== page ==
India’s corona count sees massive jump, new medicine cuts risk of death

India’s coronavirus related death count recorded a massive jump of over 2000 in the last 24 hours while the number of new COVID-19 cases reported is 10974.

The total tally of coronavirus cases jumped to 3,54,065 including 1,86,935 cured cases and 11,903 deaths. The recovery rate is at 52.79%, as per the latest Union Health Ministry data.

More than 3.5 lakh people have been infected by the Covid-19 strain of coronavirus in India, with the total number of deaths nearing the 12,000-mark.
India reported the single largest spike in one-day deaths — at 2,003 — as Delhi and Maharashtra revised their back-logged data. India added nearly 11,000 cases in the 24 hours preceding the Health Ministry’s 8 a.m. update on June 17, taking the total tally to 3,54,065.

On the first day yesterday, Prime Minister Narendra Modi interacted with 21 States and Union Territories through video conferencing. During his interaction, the Prime Minister observed that timely decisions taken to combat the pandemic have been effective in containing its spread in the country. He said, its early preparedness approach helped the country to chalk out measures to save many lives.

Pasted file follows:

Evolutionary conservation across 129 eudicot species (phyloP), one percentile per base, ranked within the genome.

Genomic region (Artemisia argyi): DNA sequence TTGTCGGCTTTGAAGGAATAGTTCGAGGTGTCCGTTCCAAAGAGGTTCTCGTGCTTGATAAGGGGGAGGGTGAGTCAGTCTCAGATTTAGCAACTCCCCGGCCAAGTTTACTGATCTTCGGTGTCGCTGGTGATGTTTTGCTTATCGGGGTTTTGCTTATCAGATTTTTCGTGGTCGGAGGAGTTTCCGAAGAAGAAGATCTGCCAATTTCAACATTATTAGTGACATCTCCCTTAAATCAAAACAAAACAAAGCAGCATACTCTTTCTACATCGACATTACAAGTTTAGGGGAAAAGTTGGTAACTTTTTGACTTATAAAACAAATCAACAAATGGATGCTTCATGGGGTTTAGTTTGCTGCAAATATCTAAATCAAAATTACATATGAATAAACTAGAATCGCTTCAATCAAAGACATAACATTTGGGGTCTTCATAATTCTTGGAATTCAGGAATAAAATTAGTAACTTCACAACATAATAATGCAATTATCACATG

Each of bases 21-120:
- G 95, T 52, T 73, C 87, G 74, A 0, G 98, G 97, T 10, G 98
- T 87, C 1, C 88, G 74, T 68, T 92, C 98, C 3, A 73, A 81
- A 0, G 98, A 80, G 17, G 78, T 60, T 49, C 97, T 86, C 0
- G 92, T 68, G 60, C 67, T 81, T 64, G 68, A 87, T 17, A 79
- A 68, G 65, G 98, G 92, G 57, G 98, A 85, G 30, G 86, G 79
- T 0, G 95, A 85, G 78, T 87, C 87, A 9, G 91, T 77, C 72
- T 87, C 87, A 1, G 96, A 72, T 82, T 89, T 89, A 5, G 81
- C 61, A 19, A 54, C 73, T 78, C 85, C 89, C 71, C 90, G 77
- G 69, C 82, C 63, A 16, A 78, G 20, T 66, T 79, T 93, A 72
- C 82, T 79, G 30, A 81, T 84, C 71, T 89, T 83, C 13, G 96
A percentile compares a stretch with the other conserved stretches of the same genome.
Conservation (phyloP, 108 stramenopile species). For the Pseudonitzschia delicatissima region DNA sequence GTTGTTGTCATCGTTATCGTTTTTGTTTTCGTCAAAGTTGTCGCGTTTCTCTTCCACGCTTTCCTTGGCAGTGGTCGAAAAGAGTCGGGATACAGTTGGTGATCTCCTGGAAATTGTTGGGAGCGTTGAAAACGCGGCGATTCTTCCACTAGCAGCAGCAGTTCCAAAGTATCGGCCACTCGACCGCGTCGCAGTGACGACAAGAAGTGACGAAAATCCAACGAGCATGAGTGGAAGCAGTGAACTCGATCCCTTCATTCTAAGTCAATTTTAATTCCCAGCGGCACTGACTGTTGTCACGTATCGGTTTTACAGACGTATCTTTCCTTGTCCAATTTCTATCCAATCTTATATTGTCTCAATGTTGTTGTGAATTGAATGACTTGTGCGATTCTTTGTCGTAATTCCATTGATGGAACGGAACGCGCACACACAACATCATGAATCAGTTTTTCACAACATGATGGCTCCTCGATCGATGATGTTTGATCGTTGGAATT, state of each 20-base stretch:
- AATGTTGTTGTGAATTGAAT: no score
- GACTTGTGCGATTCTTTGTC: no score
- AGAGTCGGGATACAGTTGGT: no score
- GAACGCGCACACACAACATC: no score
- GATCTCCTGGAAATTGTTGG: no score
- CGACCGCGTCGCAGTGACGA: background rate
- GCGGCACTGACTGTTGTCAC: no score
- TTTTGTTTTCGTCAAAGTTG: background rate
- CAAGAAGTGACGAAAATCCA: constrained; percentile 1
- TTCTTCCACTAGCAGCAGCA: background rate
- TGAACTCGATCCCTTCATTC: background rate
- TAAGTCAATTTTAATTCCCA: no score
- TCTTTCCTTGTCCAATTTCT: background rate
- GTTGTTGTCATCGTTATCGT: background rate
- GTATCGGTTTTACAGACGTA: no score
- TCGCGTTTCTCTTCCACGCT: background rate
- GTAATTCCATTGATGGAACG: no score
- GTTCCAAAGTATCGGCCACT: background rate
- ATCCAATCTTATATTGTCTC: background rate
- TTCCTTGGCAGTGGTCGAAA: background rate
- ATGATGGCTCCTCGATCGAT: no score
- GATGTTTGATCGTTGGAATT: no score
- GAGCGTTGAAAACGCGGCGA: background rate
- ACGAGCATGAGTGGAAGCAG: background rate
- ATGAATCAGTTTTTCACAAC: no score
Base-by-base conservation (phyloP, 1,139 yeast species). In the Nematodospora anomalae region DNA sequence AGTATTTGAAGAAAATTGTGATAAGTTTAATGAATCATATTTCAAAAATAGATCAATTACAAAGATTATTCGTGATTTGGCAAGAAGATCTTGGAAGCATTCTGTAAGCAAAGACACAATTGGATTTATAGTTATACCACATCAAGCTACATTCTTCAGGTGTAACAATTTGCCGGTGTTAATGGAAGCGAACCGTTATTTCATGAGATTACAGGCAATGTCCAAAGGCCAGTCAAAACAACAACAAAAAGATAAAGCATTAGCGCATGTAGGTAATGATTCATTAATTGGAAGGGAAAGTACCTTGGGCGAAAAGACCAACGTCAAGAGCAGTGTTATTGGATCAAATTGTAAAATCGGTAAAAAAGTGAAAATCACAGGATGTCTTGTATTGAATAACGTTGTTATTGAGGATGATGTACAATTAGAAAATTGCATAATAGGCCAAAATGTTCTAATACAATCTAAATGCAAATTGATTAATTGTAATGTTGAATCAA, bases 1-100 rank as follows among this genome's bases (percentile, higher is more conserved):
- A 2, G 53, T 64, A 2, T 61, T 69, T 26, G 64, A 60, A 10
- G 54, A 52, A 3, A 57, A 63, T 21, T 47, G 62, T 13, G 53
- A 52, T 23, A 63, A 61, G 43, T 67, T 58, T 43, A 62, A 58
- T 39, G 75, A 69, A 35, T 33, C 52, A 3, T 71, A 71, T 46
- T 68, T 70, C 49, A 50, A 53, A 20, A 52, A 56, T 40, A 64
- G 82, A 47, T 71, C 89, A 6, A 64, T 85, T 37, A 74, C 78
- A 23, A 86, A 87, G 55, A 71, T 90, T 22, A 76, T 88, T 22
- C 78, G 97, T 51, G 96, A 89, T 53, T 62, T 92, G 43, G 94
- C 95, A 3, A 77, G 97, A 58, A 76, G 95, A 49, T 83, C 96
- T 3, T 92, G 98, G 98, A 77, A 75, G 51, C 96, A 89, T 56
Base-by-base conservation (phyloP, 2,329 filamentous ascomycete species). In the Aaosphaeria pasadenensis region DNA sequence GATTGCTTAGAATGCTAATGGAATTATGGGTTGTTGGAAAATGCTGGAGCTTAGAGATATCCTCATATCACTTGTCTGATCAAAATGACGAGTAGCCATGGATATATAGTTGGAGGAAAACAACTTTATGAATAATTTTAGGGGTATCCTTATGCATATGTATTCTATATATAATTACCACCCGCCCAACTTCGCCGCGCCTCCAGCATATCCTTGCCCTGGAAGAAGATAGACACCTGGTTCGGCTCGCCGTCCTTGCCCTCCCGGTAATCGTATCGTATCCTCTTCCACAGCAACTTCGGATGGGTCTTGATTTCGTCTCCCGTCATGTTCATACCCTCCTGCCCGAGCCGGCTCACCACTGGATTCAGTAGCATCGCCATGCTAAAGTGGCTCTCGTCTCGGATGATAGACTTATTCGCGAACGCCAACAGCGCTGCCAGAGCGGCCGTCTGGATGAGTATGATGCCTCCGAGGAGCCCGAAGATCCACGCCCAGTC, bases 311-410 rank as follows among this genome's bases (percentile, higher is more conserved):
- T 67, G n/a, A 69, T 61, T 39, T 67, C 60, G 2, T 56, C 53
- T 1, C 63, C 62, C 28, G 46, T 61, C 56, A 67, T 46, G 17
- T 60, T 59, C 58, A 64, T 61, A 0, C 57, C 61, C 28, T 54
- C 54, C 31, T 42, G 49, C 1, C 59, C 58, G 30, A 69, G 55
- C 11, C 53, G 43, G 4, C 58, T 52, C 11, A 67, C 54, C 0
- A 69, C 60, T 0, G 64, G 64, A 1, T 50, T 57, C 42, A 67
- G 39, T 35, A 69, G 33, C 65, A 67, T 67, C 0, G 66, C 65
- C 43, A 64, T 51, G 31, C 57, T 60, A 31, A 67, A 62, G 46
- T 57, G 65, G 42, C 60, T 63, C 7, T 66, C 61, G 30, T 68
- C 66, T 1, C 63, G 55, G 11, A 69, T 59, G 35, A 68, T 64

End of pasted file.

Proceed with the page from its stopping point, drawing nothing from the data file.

Modi said, when India’s fight against COVID-19 will be analysed in the future, the time will be remembered for how the Centre and States worked together to fight the pandemic.

The Prime Minister said, they have presented an example for cooperative federalism to the world. Modi said that even a single loss of life due to coronavirus is saddening and the nation should not lower it’s guard even during the unlock.

He urged every citizen to strictly follow all necessary precautions including wearing mask, maintaining Do Gaj ki Doori and washing hands regularly with soap. Modi said, they have tried to save each and every life.

Meanwhile, a drug trial in the United Kingdom showed on Tuesday that giving low doses of the generic steroid drug dexamethasone to coronavirus patients reduced death rates by around a third among those severely ill. Some scientists called it a breakthrough in the fight against the coronavirus.